Green one shows a 3 jaw, 4 jaw, and faceplate.
    All very useful.

    See what the other one has included.
     
    Last edited: Jul 2, 2018
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  8. ^^^ 2 X. A better tool holder on the green, South Bend also. I say it is indexable, so you could put more than one cutting tool in it and spin around for a different operation.
     
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  9. Id buy either one in a heartbeat, I sorly miss my old 7hp 16x40 Hendy 3ph .........using a Smitty now that can only cut .030 at a time.......ugg slow...........like Squirell says buy em both
     
  10. gatz
    Joined: Jun 2, 2011
    Posts: 1,531

    gatz
    Member

    NOT too much for a beginner....in fact, just about right.
    Like others have said, for the right money, both would be great.
    $500 to 1000 each wouldn't be out of line

    By buying both, the tooling may not be so much; there's a chance there may not be another bidder.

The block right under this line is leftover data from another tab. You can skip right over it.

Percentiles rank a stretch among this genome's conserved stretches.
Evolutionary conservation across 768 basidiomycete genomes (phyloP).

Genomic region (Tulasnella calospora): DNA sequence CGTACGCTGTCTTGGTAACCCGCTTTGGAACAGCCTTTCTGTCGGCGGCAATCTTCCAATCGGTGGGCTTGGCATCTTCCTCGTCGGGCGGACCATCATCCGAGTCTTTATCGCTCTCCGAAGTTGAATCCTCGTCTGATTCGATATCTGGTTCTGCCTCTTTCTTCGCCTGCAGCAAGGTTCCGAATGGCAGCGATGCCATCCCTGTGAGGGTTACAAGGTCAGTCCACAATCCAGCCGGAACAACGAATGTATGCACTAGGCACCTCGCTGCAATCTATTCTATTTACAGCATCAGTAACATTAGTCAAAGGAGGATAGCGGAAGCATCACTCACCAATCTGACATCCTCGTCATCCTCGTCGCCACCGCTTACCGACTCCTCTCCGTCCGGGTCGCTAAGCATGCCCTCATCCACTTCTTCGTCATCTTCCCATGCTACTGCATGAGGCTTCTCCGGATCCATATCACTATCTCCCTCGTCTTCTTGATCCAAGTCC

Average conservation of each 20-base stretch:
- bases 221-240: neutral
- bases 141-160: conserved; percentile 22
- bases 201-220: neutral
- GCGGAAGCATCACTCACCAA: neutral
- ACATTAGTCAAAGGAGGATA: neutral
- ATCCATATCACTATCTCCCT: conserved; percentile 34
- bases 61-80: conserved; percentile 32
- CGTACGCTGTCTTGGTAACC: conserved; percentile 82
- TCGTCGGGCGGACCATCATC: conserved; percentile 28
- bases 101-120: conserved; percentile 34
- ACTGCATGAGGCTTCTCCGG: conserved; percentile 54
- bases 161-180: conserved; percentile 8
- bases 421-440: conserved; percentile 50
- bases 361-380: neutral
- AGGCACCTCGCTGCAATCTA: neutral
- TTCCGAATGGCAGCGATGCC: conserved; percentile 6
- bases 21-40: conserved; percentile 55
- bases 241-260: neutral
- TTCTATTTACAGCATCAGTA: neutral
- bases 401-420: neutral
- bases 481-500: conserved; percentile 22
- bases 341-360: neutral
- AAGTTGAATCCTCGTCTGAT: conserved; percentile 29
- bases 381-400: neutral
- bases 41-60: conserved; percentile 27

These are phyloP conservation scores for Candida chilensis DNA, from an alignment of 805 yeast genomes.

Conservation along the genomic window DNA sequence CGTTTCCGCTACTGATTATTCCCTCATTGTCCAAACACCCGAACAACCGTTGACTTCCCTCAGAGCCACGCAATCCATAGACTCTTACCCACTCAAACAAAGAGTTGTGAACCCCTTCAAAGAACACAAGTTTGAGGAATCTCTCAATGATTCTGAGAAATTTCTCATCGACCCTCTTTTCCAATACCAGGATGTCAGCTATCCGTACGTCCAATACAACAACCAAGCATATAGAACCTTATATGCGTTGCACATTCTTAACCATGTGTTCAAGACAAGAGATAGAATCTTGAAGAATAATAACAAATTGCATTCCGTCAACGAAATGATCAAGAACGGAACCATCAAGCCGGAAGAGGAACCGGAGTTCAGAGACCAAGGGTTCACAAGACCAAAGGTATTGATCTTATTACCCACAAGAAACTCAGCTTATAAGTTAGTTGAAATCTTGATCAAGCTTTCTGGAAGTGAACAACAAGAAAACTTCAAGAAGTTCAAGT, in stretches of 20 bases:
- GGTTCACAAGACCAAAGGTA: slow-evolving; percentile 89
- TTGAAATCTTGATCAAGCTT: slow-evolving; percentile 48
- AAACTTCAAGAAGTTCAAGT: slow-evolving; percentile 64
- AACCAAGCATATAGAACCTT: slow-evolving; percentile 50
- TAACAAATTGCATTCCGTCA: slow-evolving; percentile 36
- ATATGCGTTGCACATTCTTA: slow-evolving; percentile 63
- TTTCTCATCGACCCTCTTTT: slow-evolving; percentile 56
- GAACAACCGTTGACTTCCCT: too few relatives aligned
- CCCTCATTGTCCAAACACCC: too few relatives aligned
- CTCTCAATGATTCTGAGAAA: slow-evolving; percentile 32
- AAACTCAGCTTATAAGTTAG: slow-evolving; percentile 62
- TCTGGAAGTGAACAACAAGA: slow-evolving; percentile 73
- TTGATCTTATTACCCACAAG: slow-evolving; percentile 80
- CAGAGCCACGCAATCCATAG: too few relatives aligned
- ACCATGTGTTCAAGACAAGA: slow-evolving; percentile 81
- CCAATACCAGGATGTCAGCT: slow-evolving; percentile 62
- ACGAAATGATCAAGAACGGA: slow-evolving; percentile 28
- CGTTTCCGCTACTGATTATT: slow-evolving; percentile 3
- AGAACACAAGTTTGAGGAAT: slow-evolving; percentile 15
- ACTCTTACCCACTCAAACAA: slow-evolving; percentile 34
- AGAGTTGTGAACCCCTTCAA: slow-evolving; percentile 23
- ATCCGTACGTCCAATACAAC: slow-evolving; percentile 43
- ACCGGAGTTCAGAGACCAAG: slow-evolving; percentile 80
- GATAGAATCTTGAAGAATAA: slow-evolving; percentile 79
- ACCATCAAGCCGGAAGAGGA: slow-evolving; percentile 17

Check the starting amps draw before spending money on a solid-state converter.
    You may have to go to a rotary converter... = more $$, but not insurmountable.
     
  11. mr.chevrolet
    Joined: Jul 19, 2006
    Posts: 7,015

    mr.chevrolet
    Member

    i'll check the phase, I do have 3-phase right outside my garage. there does not appear to be much tooling. and the uprite machine is there too.
     

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  12. tubman
    Joined: May 16, 2007
    Posts: 5,373

    tubman
    ALLIANCE MEMBER

    I got a smokin' hot deal on a floor model drill press (free). The only problem; it was 3 phase. I have 220 power in the shop, but not 3 phase. I ended up buying a solid state phase converter. It works well, and even adds some features (soft start and soft stop; it says I should be able to use it to reverse the rotation, but I can't make that work). The problem with it is that it loses a lot of power in the conversion process, at least one third. It's the nature of the beast; from what I understand, running 3 phase equipment on single phase does that. If you go a little slower and are careful, you still end up with a good usable tool that does most everything. It's just something to be aware of.